To help her understand the intricacies of Mayan society, Ebert has been studying how household histories evolve through time. “As craft and trade developed in the Maya lowlands, cities evolved and society became more and more stratified,” she says. “Based on the type of architecture and how artifacts changed through time, you can trace the development of societies from small villages with a few households to large centers with palaces and temples where kings and queens lived. We’re using lidar to track these settlement patterns.”

Ebert also uses other types of evidence to look at the development of complex society in the Maya lowlands, including large stone monuments with glyphic texts. These monuments provide one type of essential data because elite households inscribed them with dates and family histories.

Although he might have been stumped by technologies like lidar simulation or the nuances of interpreting infrared-generated 3-D maps, Indiana Jones would have no doubt loved some of the field gadgets available today. Ebert laughs, recalling a “laser-gun-from-Star-Wars”-like device (called a portable XRF) she and her colleagues used in the forest to analyze obsidian.

“You see, the volcanic glass obsidian was a highly valuable, everyday resource for the Maya, who made and traded tools with it — blades, spear points, arrows and scrapers — up and down the Mesoamerican coast,” she observes. “So we would use the XRF to reveal each obsidian artifact’s geochemical composition, pinpointing elements like rubidium, iron, copper and zinc. This helped us determine where obsidian had originally been mined and made it possible to map out the trade networks.”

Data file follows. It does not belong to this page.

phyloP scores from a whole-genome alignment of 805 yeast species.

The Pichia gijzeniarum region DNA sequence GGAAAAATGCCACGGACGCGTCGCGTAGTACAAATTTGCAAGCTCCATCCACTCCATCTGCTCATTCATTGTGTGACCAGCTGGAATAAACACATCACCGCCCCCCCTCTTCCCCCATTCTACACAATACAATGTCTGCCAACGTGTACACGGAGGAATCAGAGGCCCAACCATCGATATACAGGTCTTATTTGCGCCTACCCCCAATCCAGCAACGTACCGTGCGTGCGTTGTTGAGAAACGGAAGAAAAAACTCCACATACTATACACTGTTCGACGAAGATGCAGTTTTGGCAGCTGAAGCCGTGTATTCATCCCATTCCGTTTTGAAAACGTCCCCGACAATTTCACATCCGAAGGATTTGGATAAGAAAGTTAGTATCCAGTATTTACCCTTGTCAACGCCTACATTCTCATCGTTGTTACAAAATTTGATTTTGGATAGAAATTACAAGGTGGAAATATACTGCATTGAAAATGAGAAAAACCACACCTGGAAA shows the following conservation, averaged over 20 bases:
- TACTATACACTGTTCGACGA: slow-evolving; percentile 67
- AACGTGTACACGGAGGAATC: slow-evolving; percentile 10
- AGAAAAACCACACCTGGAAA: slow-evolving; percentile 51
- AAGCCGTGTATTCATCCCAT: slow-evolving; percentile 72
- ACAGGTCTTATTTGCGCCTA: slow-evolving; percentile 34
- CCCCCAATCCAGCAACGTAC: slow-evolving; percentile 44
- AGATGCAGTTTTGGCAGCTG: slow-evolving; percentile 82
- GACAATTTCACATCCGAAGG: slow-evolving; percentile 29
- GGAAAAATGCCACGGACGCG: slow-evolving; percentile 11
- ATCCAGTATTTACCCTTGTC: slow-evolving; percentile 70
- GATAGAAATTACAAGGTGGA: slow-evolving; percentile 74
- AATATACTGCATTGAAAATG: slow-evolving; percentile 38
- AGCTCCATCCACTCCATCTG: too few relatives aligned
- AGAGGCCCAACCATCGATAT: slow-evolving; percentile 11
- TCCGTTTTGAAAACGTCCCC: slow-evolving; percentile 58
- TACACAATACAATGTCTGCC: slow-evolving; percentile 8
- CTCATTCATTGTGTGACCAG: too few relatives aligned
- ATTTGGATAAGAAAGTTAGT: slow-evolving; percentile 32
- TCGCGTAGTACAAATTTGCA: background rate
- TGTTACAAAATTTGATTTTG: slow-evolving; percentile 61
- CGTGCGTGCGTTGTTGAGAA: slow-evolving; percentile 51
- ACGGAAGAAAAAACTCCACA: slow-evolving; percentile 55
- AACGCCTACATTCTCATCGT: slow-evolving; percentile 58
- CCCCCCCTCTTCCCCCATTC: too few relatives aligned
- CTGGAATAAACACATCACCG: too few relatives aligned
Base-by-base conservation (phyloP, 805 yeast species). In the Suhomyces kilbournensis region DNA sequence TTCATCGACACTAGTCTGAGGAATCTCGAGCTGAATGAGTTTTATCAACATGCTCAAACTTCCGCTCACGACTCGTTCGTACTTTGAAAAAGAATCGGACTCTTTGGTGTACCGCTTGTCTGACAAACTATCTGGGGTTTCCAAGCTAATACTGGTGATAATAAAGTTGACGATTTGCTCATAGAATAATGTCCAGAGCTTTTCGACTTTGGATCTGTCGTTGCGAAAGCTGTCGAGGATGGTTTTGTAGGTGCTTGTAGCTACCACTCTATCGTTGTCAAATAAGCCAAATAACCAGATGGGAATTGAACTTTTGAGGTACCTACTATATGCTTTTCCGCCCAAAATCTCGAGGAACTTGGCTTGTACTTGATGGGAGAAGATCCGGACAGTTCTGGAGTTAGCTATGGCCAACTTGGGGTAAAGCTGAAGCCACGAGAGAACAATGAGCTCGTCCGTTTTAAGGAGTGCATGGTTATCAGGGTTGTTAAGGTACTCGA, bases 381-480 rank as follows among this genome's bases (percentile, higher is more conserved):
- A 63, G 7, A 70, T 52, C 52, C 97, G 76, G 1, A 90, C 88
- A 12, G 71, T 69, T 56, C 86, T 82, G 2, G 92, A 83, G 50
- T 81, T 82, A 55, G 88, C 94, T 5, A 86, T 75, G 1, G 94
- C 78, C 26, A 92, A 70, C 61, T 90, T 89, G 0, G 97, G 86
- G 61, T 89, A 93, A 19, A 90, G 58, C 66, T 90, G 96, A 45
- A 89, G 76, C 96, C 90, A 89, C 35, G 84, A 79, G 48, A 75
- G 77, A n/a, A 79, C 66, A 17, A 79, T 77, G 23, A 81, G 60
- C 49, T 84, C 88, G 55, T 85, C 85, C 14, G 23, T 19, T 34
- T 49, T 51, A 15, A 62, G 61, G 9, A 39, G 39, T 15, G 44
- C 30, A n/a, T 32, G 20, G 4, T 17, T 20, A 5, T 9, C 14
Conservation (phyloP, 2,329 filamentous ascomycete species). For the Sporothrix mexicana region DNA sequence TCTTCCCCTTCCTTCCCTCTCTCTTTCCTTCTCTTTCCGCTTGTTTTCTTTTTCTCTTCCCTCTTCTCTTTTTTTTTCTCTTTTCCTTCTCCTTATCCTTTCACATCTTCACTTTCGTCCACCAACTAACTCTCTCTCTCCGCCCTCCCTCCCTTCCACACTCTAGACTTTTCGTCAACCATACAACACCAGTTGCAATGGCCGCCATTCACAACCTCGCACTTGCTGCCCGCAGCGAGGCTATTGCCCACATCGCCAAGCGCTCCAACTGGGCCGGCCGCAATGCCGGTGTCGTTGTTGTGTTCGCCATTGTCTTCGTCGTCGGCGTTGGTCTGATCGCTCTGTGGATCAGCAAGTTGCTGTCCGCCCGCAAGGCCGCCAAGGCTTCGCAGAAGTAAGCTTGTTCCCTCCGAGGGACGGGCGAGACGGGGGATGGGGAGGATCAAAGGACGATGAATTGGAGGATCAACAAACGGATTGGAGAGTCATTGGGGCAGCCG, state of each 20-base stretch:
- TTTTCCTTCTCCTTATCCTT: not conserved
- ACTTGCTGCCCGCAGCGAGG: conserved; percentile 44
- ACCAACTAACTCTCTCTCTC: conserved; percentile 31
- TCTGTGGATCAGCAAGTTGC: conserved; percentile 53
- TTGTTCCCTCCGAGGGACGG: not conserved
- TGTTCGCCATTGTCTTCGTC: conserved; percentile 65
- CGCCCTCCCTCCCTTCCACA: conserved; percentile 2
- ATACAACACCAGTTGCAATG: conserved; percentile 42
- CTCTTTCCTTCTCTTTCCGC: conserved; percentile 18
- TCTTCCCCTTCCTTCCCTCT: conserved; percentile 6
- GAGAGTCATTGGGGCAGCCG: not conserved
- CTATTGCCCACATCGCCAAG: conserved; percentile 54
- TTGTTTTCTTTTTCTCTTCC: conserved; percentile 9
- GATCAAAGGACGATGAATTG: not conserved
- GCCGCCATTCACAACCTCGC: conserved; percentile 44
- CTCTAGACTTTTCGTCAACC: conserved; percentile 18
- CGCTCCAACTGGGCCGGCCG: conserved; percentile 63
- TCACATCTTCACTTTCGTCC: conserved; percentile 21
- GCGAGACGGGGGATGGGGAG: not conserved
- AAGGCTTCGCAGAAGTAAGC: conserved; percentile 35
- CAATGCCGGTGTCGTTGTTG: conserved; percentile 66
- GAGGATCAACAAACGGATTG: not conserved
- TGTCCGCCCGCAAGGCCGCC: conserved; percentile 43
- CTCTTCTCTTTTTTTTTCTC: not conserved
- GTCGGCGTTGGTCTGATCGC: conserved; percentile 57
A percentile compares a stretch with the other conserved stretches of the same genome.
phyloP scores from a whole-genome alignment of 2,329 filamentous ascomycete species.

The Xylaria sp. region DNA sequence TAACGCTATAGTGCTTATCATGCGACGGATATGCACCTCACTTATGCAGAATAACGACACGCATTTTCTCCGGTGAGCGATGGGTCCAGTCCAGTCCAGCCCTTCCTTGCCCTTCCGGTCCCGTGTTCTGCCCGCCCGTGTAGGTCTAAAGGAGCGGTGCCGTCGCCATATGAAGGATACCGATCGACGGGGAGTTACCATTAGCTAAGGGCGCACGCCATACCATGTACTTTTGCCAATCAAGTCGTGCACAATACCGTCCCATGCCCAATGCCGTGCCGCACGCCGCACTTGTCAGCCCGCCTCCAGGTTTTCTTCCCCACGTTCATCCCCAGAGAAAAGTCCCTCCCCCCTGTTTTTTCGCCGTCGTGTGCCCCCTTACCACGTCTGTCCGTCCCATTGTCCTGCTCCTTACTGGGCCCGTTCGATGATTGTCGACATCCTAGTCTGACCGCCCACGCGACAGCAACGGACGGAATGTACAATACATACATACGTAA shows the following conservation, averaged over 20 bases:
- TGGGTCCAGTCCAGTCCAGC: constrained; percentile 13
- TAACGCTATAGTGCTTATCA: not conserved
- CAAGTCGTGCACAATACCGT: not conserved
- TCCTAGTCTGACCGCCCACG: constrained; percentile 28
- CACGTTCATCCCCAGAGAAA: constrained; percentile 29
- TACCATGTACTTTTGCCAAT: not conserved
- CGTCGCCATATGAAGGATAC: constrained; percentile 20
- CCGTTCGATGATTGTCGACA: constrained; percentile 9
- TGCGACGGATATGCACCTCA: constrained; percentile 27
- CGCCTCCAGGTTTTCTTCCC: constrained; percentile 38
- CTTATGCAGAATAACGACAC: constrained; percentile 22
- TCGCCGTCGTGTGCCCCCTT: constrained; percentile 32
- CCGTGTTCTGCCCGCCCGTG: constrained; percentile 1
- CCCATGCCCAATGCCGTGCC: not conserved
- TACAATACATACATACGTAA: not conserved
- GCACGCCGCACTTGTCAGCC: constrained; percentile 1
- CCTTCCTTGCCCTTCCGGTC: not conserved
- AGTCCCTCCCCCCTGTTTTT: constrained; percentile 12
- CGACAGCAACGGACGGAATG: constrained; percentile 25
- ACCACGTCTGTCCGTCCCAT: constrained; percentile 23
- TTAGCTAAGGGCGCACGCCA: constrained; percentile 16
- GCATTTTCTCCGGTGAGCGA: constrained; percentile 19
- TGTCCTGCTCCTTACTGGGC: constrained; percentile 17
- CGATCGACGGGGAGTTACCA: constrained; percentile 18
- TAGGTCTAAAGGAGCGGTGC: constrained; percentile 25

Murtha, who also studies historic settlement patterns in Scotland, agrees that field gadgets can add to the excavation experience, recalling the fun of using pole-mounted cameras and kite photography to “fly” above a site and get an aerial shot without incurring the expensive costs of hiring a plane or helicopter.

“The story of the rise and fall of ancient civilizations — how they lived, who they were, how they took care of their environment and how they interacted with others — is something we need to learn from to inform the modern practices of today,” he says. “All these technologies are helping us see that picture in full detail. The whole combination of tools (both old and new) is bringing each piece of the archaeological puzzle together in a revolutionary way."

Murtha's fellow principal investigators for the National Science Foundation project are: Kirk French, lecturer in anthropology; David Webster, professor of anthropology; and Chris Duffy, professor of civil and environmental engineering.

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Last Updated May 21, 2014